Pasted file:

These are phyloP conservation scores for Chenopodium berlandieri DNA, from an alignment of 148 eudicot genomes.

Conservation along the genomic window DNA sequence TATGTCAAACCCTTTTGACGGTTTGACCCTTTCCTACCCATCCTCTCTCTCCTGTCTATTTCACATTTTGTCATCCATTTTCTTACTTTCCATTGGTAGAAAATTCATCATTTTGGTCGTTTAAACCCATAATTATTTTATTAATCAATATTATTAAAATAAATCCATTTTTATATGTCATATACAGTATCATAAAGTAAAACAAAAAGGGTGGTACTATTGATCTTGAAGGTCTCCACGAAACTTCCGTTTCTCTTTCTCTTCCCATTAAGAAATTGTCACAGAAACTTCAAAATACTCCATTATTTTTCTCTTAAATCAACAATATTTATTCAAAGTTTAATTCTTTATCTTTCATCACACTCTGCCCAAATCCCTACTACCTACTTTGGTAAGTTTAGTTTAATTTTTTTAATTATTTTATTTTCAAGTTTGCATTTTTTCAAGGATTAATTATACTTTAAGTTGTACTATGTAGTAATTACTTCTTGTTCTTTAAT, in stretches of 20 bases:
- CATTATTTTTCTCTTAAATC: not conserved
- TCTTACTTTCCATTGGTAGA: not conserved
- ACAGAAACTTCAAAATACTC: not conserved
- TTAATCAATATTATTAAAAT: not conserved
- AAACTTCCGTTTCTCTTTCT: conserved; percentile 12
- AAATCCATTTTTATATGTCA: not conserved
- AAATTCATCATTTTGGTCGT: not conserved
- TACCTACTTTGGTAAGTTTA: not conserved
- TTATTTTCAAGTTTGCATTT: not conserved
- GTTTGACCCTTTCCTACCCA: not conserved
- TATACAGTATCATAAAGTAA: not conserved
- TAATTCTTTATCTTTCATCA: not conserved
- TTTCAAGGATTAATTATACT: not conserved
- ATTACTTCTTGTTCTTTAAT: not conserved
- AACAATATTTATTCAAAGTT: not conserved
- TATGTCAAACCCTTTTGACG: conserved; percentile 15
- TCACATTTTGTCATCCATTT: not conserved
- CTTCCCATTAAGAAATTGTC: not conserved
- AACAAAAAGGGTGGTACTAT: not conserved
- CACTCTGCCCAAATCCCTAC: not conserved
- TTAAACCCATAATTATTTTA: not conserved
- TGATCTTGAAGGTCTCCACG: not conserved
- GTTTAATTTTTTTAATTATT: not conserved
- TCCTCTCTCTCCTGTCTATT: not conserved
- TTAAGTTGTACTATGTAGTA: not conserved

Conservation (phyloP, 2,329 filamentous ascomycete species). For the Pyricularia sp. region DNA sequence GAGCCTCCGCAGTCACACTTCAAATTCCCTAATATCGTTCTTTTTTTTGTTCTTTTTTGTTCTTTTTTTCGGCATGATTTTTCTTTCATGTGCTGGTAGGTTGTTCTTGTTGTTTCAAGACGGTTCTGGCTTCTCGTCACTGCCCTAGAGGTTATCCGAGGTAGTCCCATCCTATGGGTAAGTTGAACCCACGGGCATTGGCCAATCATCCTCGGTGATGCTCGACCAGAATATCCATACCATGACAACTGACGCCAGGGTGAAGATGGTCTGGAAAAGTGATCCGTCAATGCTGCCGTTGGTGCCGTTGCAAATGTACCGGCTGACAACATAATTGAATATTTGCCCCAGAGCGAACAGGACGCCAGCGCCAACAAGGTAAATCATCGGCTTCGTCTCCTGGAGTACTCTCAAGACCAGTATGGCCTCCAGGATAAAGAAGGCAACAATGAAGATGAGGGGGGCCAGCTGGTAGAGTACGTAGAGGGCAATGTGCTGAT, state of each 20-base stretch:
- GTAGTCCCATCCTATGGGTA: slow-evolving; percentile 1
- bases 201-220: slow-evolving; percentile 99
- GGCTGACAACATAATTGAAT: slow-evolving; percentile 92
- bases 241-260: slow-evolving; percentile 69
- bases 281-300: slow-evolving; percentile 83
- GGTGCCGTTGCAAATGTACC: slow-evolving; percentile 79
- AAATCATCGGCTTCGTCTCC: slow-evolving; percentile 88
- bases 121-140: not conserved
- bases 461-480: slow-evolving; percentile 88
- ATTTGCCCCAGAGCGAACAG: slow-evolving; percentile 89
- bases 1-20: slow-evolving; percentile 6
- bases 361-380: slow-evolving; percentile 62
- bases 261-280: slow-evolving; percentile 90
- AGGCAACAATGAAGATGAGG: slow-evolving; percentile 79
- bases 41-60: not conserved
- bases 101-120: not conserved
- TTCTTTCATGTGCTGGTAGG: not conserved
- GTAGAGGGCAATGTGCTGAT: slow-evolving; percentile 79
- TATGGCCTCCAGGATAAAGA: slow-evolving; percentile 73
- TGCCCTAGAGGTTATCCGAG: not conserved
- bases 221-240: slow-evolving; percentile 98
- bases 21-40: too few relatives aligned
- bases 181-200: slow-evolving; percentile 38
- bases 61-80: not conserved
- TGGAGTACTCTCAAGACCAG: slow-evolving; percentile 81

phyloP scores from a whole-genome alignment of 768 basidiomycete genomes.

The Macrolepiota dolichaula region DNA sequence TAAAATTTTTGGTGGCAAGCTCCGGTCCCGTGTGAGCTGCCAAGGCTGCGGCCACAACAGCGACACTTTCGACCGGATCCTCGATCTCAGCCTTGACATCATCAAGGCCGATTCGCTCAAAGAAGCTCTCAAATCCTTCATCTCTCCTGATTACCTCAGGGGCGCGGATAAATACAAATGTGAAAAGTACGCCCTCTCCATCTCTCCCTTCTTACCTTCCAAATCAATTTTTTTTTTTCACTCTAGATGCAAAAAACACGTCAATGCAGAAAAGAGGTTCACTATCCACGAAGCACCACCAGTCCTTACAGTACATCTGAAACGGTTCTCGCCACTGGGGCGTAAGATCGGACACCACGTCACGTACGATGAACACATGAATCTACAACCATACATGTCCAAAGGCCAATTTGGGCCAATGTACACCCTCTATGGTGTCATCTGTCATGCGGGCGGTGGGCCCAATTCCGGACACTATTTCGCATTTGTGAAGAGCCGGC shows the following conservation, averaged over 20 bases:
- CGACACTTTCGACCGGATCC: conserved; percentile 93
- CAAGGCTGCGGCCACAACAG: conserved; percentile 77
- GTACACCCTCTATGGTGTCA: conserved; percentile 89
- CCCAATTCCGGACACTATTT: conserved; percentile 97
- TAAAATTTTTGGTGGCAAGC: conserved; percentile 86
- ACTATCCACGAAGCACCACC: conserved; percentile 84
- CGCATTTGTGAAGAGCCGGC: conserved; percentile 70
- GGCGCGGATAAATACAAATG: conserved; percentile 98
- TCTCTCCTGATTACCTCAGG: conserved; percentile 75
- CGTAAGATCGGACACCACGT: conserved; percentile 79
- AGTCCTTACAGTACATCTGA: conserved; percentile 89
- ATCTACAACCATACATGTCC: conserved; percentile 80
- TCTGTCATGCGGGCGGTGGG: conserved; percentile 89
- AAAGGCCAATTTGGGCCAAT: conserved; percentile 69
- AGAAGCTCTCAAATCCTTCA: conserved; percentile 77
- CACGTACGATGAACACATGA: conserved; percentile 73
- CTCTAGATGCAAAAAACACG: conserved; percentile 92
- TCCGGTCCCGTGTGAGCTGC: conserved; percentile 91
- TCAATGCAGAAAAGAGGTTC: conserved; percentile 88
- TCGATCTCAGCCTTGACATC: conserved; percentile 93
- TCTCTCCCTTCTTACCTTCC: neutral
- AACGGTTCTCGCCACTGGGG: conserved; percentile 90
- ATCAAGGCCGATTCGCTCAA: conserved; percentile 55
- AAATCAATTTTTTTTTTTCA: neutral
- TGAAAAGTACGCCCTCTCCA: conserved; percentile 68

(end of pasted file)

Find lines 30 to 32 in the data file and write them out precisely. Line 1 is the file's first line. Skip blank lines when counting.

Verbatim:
- bases 201-220: slow-evolving; percentile 99
- GGCTGACAACATAATTGAAT: slow-evolving; percentile 92
- bases 241-260: slow-evolving; percentile 69